Science

GPR55 – The Third Cannabinoid Receptor ?

Loren DeVito, PhD
Written by Loren DeVito, PhD

How this receptor could explain off-target effects of cannabinoids

The effects of cannabis on the body and mind are mediated through cannabinoid receptors. These specialized proteins – called cannabinoid receptor 1 (CB1) and cannabinoid receptor 2 (CB2) – bind with chemical messengers (from inside or outside of the body) and trigger a cascade of signals within the cell. These molecular changes quickly spread and create your cannabis “experience.”

CB1 and CB2 receptors are part of the G protein-coupled receptor (GPCR)family. Although they share similarities, CB1 receptors are mainly found in the brain, while CB2 receptors are mainly located in the immune system.1 While both endogenous cannabinoids (such as anandamide and 2-arachidonoylglycerol) and exogenous cannabinoids (such as THC and CBD) bind CB1 and CB2 receptors,each receptor contributes differently to their effects on the body. 2This complex pharmacology results in the “entourage effect” – where the full effects of the plant can only be achieved when its wide range of cannabinoids and terpenes are processed together.3

Decades of research into the mechanisms underlying the effects of cannabis have revealed some gaps. While most of the effects of cannabinoids on anti-inflammatory, anxiolytic, and other properties have been attributed to actions of the CB1 and CB2 receptors, its other effects have been a bit more difficult to explain.For example, cannabinoids works to reduce pain through the transient receptor potential vanilloid type 1 – without affecting CB1 or CB2.4

GPR55, which belongs to the same family of receptors as CB1 and CB2 and was first identified in 1999,is highly expressed in the brain. 5Researchers proposed that GPR55 is a novel cannabinoid receptor after demonstrating that it both binds to and is activated by cannabinoids.6 However, the mechanism by which GPR55 triggers cellular and molecular changes in response to these cannabinoids differs from that of CB1 and CB2. 7In addition, GPR55 also responds to a non-cannabinoid substance, l-α-lysophosphatidylinositol (LI). For these reasons, the status of GPR55 as the “third” CB receptor remains controversial.8

Pre-clinical studies have indicated a role of GPR55 in cancer, and additional research may perhaps zone in further on the mechanism by which cannabis appears to target cancer cells. Both GPR55 and LI have been implicated in a wide range of cancer types, including skin, breast, and gastrointestinal cancers9 Studies have shown that GPR55 promotes cell cancer growth, and several reports have indicated that anti-GPR55 agents may be successful at reducing cancer cell activity.10-13

Further study of GPR55 is crucial – not only to determine if it does indeed hold a place amongst CB1 and CB2 but also to explore its benefits. So, while cannabis scientists continue the debate on the proper nomenclature for GPR55, cancer biologists may provide us with new information on this potential therapeutic target.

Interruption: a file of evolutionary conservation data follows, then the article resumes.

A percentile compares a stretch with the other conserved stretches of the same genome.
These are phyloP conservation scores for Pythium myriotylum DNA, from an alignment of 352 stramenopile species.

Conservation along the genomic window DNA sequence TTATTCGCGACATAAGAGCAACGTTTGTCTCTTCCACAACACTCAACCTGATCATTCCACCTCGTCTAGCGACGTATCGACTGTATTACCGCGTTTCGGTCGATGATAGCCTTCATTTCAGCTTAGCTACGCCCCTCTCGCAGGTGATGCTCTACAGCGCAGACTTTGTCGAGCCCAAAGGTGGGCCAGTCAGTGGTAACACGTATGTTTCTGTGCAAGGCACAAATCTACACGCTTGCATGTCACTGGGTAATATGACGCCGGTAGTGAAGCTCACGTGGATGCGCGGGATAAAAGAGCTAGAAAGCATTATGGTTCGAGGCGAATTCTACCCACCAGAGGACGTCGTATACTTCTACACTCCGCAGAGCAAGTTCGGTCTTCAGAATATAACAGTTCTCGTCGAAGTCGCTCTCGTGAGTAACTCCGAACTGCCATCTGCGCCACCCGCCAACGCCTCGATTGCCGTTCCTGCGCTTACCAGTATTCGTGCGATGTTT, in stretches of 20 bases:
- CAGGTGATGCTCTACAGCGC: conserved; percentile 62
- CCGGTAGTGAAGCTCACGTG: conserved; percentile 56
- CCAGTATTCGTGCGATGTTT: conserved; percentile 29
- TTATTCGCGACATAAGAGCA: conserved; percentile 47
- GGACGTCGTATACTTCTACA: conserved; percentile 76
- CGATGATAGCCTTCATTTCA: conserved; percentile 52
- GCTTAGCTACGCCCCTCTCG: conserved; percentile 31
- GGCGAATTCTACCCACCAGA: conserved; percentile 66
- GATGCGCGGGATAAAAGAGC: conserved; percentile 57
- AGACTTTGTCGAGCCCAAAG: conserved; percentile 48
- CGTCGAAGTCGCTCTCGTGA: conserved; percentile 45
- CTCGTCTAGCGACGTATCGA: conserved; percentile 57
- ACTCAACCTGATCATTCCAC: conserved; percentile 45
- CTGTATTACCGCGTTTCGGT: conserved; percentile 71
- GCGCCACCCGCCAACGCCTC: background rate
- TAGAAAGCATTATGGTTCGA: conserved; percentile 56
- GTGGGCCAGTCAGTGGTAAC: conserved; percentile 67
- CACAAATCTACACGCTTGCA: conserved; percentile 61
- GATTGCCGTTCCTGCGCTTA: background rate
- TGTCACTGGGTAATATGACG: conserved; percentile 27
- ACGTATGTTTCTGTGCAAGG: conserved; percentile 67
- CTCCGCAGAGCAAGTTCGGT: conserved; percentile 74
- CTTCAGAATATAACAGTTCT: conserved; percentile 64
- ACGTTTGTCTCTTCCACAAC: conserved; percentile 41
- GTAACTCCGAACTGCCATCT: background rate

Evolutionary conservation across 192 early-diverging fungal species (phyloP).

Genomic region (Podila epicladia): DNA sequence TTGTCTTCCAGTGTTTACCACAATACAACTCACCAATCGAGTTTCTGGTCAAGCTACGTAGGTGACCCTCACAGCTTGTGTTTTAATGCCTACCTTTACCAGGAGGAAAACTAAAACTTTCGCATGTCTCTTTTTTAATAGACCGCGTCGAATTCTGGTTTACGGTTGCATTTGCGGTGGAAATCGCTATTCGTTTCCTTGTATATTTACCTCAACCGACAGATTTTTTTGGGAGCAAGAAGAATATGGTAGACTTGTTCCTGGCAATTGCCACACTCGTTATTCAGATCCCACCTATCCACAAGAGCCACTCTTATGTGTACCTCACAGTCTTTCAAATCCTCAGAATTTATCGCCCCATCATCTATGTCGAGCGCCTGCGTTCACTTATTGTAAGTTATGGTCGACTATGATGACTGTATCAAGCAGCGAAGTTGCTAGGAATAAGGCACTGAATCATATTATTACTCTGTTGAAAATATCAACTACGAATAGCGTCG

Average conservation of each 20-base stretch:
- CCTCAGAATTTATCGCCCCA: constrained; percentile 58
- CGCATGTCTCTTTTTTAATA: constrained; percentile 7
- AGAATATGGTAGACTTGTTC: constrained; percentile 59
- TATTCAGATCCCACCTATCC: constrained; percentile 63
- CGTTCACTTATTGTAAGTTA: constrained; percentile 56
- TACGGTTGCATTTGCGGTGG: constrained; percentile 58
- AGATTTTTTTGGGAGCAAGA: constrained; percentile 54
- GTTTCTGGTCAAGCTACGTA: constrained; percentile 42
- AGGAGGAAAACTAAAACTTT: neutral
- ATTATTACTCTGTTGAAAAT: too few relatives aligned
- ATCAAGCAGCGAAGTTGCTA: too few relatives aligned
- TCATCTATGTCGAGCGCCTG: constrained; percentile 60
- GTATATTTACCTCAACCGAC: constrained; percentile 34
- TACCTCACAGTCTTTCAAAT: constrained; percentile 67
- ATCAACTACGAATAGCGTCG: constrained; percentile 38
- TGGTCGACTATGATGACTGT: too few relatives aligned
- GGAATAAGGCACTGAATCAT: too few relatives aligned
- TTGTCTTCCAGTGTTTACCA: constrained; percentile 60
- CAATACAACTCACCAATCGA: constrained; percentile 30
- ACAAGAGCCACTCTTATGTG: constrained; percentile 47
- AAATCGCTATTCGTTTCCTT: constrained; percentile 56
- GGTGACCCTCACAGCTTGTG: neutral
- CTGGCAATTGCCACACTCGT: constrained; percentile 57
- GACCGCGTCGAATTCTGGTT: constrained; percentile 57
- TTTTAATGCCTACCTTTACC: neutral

References

  1. Sullivan, J.M., “Cannabinoid Receptors”, CurrBiol, 2002, Volume 12.(impact factor: 31.398; citations unavailable)
  2. Pertwee, R.G., “The Diverse CB1 and CB2 Receptor Pharmacology of Three Plant Cannabinoids: Δ9-tetrahydrocannabinol, Cannabidiol and Δ9tetrahydrocannabivarin”, Br J Pharmacol, 2008, Volume 153.(impact factor: 5.259; citations: 837)
  3. Russo, E.B., “Taming THC: Potential Cannabis Synergy and Phytocannabinoid-terpenoid Entourage Effects”, Br J Pharmacol, 2011, Volume 163.(impact factor: 5.259; citations: 483)
  4. Costa, B., Giagnoni, G., Franke, C., Trovato, A.E., Colleoni, M., “Vanilloid TRPV1 Receptor Mediates The Antihyperalgesic Effect Of The Nonpsychoactive Cannabinoid, Cannabidiol, In A Rat Model Of Acute Inflammation”, Br J Pharmacol, 204, Volume 143.
    (impact factor: 5.259; citations: 142)
  5. Sawzdargo, M., et al., “Identification And Cloning Of Three Novel Human
    G Protein-coupled Receptor Genes GPR52, PsiGPR53 and GPR55: GPR55 Is Extensively Expressed In Human Brain”, Brain Res Mol Brain Res, 1999, Volume 64.(impact factor: 1.83; citations: 312)
  6. Ryberg, E., et al., “The Orphan Receptor GPR55 Is A Novel Cannabinoid Receptor”, Br J Pharmacol, 2007, Volume 152.(impact factor: 5.259; citations: 1,042)
  7. Lauckner, J.E., Jensen, J.B., Chen, H-Y., Lu, H-C., Hille, B., Mackie, K., “GPR55 Is a Cannabinoid Receptor That Increases Intracellular Calcium and Inhibits M Current”,Proc Natl Acad Sci USA, 2008, Volume 105.(impact factor: 9.661; citations: 464)
  8. Henstridge, C.M., “Off-Target Cannabinoid Effects Mediated by GPR55”, Pharmacology, 2012, Volume 89.(impact factor: 1.538; citations: 45)
  9. Shore, D.M., Reggio, P.H., “The Therapeutic Potential of Orphan GPCRs, GPR35 and GPR55”, Front Pharmacol, 2015, Volume 6.(impact factor: 3.831; citations: 38)
  10. Hu, G., Ren, G., Shi, Y, “The Putative Cannabinoid Receptor GPR55 Promotes Cancer Cell Proliferation”, Oncogene, 2011, Volume 30.(impact factor: 6.854; citations: 33)
  11. Wnorowski, A., et al., “Concurrent Activation of β2-adrenergic Receptor and Blockage of GPR55 Disrupts Pro-Oncogenic Signaling in Glioma Cells”, Cell Signal, 2017, Volume 36.(impact factor: 3.937; citation: 1)
  12. Bernier, M., et al., “GPR55 Receptor Antagonist Decreases Glycolytic Activity in PANC-1 Pancreatic Cancer Cell Line and Tumor Xenografts”, Int J Cancer, 2017,Volume 141.(impact factor: 6.513; citations unavailable)
  13. Mangini, M., et al., “Peptide-guided Targeting of GPR55 for Anti-Cancer Therapy”, Oncotarget, 2017, Volume 8.(impact factor: 5.168; citations: 3)

About the author

Loren DeVito, PhD

Loren DeVito, PhD

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